Back to Dale Reynolds' Reviews - Home

Mr. Selfridge, Season 4 (PBS/ITV/2016)



 
The ITV/PBS series, “Mr. Selfridge.” has come to an end with Season 4 and a sad parting it is, after getting to know Harry Gordon Selfridge (played well by American actor Jeremy Piven) from his department store’s grand opening in an unfashionable western edge of Oxford Road in London in 1909.

This season takes place twenty years on, in 1929-30, with Mr. Selfridge’s self-destructive behavior exposing itself to the world:  excessive gambling, floozy-chasing (especially the Dolly Sisters – the Kardashians of their day – untalented sexpots who captured the limited attention of the public), risky financial dealings, etc.

With his first wife dead in Season 2, and his mother’s passing here, he is essentially a rootless man, following his “instincts” rather than his normally sensible hard-head. His two oldest children are grown with families of their own and the youngest two are emotionally neglected. But his son, Gordon (Greg Austin), is primed to take over the business when his papa is finally ousted as CEO of the corporation.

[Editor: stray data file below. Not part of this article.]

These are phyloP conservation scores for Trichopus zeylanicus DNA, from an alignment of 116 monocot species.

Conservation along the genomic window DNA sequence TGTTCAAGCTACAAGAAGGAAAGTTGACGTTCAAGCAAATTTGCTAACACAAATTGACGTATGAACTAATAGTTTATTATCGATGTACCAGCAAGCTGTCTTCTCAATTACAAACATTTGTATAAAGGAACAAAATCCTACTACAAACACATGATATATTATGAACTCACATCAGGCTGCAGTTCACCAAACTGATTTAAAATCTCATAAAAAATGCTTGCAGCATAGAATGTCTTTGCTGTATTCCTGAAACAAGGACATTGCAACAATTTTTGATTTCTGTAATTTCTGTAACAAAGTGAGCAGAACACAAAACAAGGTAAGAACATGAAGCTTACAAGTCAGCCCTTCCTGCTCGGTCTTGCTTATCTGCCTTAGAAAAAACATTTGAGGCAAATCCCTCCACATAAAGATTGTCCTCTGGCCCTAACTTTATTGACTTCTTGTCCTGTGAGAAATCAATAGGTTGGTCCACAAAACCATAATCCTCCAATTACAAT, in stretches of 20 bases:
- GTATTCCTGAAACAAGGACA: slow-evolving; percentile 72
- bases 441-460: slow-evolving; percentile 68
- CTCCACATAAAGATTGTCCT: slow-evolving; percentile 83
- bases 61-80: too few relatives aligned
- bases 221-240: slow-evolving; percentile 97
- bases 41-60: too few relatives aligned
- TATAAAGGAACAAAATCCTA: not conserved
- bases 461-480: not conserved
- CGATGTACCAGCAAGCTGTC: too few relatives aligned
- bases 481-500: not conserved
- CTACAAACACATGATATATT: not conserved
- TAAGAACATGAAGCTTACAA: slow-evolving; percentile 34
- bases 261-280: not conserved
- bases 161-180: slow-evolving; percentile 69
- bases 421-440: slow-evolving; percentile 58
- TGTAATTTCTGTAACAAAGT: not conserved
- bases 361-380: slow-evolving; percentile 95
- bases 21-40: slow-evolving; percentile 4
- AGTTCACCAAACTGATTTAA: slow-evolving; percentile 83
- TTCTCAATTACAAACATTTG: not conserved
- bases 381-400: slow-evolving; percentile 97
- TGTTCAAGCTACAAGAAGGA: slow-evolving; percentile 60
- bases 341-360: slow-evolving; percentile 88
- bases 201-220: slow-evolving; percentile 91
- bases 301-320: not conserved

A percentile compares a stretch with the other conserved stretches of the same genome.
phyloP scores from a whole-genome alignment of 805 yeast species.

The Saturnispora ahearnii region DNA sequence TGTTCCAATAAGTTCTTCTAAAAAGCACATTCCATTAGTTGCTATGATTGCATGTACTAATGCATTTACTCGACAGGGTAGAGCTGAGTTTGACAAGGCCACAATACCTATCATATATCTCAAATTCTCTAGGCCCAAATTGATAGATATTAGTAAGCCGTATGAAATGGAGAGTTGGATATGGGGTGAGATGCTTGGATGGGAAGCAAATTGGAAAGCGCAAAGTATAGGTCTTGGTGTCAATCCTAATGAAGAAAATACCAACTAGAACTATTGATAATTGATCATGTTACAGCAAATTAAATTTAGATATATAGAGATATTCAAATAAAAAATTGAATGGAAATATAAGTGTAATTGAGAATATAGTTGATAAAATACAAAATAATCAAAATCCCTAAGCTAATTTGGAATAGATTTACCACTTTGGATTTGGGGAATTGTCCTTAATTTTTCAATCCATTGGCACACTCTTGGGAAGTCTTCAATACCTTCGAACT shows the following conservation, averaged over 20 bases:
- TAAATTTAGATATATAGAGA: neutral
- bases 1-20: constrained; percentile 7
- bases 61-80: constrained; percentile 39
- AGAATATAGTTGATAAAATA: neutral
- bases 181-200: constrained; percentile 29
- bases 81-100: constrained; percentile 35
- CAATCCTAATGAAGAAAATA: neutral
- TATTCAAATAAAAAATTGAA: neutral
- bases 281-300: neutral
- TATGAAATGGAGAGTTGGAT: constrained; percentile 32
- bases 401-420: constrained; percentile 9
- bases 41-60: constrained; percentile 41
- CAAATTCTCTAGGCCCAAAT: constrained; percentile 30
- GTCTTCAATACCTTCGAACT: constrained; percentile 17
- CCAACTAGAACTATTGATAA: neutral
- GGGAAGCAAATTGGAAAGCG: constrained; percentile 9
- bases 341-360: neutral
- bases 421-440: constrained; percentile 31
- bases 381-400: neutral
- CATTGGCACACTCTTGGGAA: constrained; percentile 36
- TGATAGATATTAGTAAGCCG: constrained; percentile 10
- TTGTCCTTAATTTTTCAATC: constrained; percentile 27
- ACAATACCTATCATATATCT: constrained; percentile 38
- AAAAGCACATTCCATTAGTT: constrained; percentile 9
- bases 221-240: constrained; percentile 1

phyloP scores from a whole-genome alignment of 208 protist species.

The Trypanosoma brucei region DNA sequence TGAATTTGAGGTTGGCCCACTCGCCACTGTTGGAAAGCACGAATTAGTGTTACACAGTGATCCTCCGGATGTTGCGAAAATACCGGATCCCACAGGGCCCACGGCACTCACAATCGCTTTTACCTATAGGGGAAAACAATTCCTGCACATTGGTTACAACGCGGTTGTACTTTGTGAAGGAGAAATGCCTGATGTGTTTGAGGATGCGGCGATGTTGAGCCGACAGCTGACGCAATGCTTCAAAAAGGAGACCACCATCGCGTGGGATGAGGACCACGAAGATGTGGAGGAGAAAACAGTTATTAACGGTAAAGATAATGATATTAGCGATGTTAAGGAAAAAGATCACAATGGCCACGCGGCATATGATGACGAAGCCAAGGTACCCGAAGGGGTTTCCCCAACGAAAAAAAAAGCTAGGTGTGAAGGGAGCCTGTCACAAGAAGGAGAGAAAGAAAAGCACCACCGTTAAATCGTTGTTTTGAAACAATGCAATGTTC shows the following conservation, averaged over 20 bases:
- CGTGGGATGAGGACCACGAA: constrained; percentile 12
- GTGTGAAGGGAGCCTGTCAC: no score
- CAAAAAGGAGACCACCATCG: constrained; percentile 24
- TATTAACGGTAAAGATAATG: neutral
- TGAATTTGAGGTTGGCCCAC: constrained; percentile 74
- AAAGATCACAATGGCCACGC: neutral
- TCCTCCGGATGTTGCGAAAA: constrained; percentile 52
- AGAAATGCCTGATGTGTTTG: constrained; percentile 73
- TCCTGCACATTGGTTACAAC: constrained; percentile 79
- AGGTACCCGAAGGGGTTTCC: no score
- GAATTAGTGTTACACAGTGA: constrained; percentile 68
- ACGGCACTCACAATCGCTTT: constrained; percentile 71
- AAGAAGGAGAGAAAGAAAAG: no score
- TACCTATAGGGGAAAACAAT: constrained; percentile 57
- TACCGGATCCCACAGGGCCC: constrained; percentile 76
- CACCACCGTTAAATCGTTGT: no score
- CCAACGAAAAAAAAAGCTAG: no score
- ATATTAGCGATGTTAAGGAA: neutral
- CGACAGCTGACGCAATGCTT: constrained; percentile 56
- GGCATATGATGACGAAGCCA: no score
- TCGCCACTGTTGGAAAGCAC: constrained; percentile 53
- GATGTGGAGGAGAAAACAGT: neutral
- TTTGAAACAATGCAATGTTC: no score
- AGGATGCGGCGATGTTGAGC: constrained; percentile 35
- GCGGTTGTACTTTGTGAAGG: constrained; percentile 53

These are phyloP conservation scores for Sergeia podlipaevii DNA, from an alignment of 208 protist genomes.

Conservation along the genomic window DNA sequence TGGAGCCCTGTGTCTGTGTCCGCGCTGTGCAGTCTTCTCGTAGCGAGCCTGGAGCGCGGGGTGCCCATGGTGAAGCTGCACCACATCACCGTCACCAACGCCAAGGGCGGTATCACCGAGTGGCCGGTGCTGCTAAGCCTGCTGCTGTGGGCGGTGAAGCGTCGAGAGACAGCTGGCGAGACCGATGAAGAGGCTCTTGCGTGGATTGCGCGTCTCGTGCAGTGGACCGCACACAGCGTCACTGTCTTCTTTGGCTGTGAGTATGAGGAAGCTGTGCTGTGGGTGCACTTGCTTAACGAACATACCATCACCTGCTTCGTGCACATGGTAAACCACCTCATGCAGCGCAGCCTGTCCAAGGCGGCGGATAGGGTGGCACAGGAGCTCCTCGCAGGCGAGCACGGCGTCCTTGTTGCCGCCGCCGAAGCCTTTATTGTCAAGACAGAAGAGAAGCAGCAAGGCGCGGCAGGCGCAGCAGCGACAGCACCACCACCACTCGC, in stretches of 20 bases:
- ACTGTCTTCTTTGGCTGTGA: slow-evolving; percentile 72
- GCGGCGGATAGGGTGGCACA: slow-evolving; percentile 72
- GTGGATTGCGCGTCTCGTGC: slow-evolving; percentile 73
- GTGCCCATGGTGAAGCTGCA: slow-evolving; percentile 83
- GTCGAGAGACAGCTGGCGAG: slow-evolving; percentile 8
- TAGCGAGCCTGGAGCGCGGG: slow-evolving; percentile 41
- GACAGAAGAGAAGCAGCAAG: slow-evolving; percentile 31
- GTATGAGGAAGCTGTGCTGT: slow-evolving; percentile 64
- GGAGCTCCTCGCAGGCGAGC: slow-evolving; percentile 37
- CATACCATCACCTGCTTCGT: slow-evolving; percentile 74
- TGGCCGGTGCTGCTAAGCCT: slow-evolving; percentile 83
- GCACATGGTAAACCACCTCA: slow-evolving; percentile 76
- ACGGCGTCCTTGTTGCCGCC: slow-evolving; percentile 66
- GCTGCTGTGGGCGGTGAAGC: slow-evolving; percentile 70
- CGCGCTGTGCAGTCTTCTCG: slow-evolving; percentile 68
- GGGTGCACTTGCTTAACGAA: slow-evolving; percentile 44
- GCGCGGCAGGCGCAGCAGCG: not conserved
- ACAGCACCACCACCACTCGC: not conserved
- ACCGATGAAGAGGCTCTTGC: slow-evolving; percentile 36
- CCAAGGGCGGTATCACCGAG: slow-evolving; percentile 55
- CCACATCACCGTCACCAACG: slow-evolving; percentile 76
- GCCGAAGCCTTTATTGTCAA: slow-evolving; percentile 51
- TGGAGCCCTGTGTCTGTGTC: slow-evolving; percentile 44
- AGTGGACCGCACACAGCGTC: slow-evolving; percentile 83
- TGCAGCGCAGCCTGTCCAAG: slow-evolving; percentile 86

Another strong plot-line concerns, Mr. Grove (Tom Goodman-Hill), with a terminal cancer diagnosis, and his coming together not only with his motherless tribe, but with Miss Mardle (Amanda Abington) now back in the picture and willing to marry him, so his storyline successfully ends. And then there is Ron Cook as Mr. Crabb, one of the senior staff, who is allowed to showcase his greatest asset as an actor:  his subtlety. His is gorgeous work, along with Sam Swann, Kika Markham, Deborah Corneilius, Aisling Loftus, Trystan Gravelle, Calum Callaghan, and, especially, Katherine Kelly as Lady Mae.

The scripts for this series have been consistently strong, allowing the quality acting to match the superb CGI (the upper stories were built post-shooting), the period décor, the excellent costume-designs, etc., all contribute to making this an excellent investment.

As the sole American, Piven, has proven himself yet again as a quality actor, not just a personality-type. The many writers (including creator Andrew Davies) and the many forceful directors bring everything to life, giving this iconic department store a historic view.